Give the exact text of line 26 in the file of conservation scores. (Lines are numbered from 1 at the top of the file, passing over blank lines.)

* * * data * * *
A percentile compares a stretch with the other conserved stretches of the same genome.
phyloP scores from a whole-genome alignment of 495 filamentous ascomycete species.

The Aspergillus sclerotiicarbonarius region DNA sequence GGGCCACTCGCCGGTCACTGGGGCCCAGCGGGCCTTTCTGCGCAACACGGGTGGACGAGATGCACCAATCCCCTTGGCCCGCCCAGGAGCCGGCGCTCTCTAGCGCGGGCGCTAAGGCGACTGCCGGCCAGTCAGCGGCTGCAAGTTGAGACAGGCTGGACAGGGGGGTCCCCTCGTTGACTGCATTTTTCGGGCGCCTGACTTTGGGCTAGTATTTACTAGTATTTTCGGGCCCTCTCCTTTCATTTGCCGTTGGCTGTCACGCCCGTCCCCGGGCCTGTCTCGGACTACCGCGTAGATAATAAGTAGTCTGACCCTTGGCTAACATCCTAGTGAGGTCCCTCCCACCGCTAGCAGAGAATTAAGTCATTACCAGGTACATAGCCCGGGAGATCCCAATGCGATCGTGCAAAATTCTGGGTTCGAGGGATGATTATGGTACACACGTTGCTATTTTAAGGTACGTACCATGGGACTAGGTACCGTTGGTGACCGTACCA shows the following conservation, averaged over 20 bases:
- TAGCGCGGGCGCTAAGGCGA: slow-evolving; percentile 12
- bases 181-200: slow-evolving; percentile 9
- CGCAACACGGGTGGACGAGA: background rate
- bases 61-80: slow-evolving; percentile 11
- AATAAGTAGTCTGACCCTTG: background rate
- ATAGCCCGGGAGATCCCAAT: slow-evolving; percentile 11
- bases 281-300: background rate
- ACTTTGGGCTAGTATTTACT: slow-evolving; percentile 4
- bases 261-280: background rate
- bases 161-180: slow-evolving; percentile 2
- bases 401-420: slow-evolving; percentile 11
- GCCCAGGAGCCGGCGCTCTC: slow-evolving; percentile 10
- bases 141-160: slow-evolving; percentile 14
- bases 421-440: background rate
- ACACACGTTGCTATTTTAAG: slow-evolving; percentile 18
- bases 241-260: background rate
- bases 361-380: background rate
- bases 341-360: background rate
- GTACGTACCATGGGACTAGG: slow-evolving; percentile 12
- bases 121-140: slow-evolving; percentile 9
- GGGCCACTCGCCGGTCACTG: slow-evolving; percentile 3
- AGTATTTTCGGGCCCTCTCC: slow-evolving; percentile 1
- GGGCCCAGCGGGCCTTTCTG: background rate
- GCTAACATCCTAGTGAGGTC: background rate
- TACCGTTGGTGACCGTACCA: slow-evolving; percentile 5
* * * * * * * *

- GGGCCCAGCGGGCCTTTCTG: background rate